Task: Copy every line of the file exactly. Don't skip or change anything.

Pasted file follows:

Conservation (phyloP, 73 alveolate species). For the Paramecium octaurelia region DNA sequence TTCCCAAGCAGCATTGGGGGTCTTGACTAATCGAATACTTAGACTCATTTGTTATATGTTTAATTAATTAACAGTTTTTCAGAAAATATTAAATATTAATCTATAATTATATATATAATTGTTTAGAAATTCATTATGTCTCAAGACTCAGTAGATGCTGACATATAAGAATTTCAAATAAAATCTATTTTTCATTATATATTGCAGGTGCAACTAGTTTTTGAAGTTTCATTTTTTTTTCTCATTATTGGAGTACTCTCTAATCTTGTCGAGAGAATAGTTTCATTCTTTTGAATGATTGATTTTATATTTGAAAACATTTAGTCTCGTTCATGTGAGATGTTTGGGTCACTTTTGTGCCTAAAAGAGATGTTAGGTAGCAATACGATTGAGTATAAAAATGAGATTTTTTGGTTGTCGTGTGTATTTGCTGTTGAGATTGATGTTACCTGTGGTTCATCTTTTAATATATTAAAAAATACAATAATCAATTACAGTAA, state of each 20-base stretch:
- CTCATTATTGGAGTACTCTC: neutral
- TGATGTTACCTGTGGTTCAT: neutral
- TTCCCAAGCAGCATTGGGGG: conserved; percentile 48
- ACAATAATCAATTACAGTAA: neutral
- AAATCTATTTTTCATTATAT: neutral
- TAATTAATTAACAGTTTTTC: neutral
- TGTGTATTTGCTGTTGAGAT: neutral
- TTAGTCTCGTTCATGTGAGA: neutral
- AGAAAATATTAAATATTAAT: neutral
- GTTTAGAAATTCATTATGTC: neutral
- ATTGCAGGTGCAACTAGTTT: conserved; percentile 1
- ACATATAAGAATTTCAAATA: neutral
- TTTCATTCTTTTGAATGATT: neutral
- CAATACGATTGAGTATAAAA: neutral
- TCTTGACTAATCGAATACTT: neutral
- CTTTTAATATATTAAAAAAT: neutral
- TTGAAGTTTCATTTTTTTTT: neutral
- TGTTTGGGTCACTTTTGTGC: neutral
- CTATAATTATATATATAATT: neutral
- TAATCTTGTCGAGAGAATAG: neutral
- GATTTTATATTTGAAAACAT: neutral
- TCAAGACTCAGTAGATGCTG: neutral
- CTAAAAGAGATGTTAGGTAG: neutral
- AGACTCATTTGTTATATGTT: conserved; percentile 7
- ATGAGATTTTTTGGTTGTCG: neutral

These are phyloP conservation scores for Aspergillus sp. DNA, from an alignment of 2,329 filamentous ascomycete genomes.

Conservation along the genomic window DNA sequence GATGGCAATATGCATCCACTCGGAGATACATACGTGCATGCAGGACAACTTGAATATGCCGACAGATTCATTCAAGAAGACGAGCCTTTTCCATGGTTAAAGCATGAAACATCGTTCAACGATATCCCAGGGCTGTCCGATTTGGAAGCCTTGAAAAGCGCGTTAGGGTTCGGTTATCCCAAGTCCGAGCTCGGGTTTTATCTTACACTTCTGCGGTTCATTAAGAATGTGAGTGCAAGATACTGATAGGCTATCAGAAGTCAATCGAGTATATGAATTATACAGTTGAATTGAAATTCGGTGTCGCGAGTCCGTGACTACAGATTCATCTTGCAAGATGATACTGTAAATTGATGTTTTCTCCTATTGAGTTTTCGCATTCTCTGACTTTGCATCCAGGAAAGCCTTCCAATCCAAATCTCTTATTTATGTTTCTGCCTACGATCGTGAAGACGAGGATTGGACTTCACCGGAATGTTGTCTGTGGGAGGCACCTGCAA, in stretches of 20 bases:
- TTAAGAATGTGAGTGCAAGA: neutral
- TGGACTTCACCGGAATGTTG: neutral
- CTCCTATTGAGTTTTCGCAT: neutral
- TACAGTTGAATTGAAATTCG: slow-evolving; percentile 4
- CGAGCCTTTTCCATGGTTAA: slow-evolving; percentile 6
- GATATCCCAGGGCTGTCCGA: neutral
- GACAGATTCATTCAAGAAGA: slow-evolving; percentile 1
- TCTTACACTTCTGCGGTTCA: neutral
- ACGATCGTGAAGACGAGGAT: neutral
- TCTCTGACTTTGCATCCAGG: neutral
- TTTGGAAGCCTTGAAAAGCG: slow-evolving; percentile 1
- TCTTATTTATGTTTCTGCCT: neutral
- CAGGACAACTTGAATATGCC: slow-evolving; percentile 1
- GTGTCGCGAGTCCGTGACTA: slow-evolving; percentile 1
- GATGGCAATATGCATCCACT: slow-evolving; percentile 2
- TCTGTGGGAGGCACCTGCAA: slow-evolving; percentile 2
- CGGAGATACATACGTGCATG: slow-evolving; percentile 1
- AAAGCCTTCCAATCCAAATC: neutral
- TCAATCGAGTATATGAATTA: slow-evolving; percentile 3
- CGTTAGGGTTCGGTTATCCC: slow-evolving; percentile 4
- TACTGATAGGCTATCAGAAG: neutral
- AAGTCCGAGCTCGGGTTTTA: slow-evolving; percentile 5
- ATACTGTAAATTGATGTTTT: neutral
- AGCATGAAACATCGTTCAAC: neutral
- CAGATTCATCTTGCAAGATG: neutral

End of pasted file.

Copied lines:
Conservation (phyloP, 73 alveolate species). For the Paramecium octaurelia region DNA sequence TTCCCAAGCAGCATTGGGGGTCTTGACTAATCGAATACTTAGACTCATTTGTTATATGTTTAATTAATTAACAGTTTTTCAGAAAATATTAAATATTAATCTATAATTATATATATAATTGTTTAGAAATTCATTATGTCTCAAGACTCAGTAGATGCTGACATATAAGAATTTCAAATAAAATCTATTTTTCATTATATATTGCAGGTGCAACTAGTTTTTGAAGTTTCATTTTTTTTTCTCATTATTGGAGTACTCTCTAATCTTGTCGAGAGAATAGTTTCATTCTTTTGAATGATTGATTTTATATTTGAAAACATTTAGTCTCGTTCATGTGAGATGTTTGGGTCACTTTTGTGCCTAAAAGAGATGTTAGGTAGCAATACGATTGAGTATAAAAATGAGATTTTTTGGTTGTCGTGTGTATTTGCTGTTGAGATTGATGTTACCTGTGGTTCATCTTTTAATATATTAAAAAATACAATAATCAATTACAGTAA, state of each 20-base stretch:
- CTCATTATTGGAGTACTCTC: neutral
- TGATGTTACCTGTGGTTCAT: neutral
- TTCCCAAGCAGCATTGGGGG: conserved; percentile 48
- ACAATAATCAATTACAGTAA: neutral
- AAATCTATTTTTCATTATAT: neutral
- TAATTAATTAACAGTTTTTC: neutral
- TGTGTATTTGCTGTTGAGAT: neutral
- TTAGTCTCGTTCATGTGAGA: neutral
- AGAAAATATTAAATATTAAT: neutral
- GTTTAGAAATTCATTATGTC: neutral
- ATTGCAGGTGCAACTAGTTT: conserved; percentile 1
- ACATATAAGAATTTCAAATA: neutral
- TTTCATTCTTTTGAATGATT: neutral
- CAATACGATTGAGTATAAAA: neutral
- TCTTGACTAATCGAATACTT: neutral
- CTTTTAATATATTAAAAAAT: neutral
- TTGAAGTTTCATTTTTTTTT: neutral
- TGTTTGGGTCACTTTTGTGC: neutral
- CTATAATTATATATATAATT: neutral
- TAATCTTGTCGAGAGAATAG: neutral
- GATTTTATATTTGAAAACAT: neutral
- TCAAGACTCAGTAGATGCTG: neutral
- CTAAAAGAGATGTTAGGTAG: neutral
- AGACTCATTTGTTATATGTT: conserved; percentile 7
- ATGAGATTTTTTGGTTGTCG: neutral

These are phyloP conservation scores for Aspergillus sp. DNA, from an alignment of 2,329 filamentous ascomycete genomes.

Conservation along the genomic window DNA sequence GATGGCAATATGCATCCACTCGGAGATACATACGTGCATGCAGGACAACTTGAATATGCCGACAGATTCATTCAAGAAGACGAGCCTTTTCCATGGTTAAAGCATGAAACATCGTTCAACGATATCCCAGGGCTGTCCGATTTGGAAGCCTTGAAAAGCGCGTTAGGGTTCGGTTATCCCAAGTCCGAGCTCGGGTTTTATCTTACACTTCTGCGGTTCATTAAGAATGTGAGTGCAAGATACTGATAGGCTATCAGAAGTCAATCGAGTATATGAATTATACAGTTGAATTGAAATTCGGTGTCGCGAGTCCGTGACTACAGATTCATCTTGCAAGATGATACTGTAAATTGATGTTTTCTCCTATTGAGTTTTCGCATTCTCTGACTTTGCATCCAGGAAAGCCTTCCAATCCAAATCTCTTATTTATGTTTCTGCCTACGATCGTGAAGACGAGGATTGGACTTCACCGGAATGTTGTCTGTGGGAGGCACCTGCAA, in stretches of 20 bases:
- TTAAGAATGTGAGTGCAAGA: neutral
- TGGACTTCACCGGAATGTTG: neutral
- CTCCTATTGAGTTTTCGCAT: neutral
- TACAGTTGAATTGAAATTCG: slow-evolving; percentile 4
- CGAGCCTTTTCCATGGTTAA: slow-evolving; percentile 6
- GATATCCCAGGGCTGTCCGA: neutral
- GACAGATTCATTCAAGAAGA: slow-evolving; percentile 1
- TCTTACACTTCTGCGGTTCA: neutral
- ACGATCGTGAAGACGAGGAT: neutral
- TCTCTGACTTTGCATCCAGG: neutral
- TTTGGAAGCCTTGAAAAGCG: slow-evolving; percentile 1
- TCTTATTTATGTTTCTGCCT: neutral
- CAGGACAACTTGAATATGCC: slow-evolving; percentile 1
- GTGTCGCGAGTCCGTGACTA: slow-evolving; percentile 1
- GATGGCAATATGCATCCACT: slow-evolving; percentile 2
- TCTGTGGGAGGCACCTGCAA: slow-evolving; percentile 2
- CGGAGATACATACGTGCATG: slow-evolving; percentile 1
- AAAGCCTTCCAATCCAAATC: neutral
- TCAATCGAGTATATGAATTA: slow-evolving; percentile 3
- CGTTAGGGTTCGGTTATCCC: slow-evolving; percentile 4
- TACTGATAGGCTATCAGAAG: neutral
- AAGTCCGAGCTCGGGTTTTA: slow-evolving; percentile 5
- ATACTGTAAATTGATGTTTT: neutral
- AGCATGAAACATCGTTCAAC: neutral
- CAGATTCATCTTGCAAGATG: neutral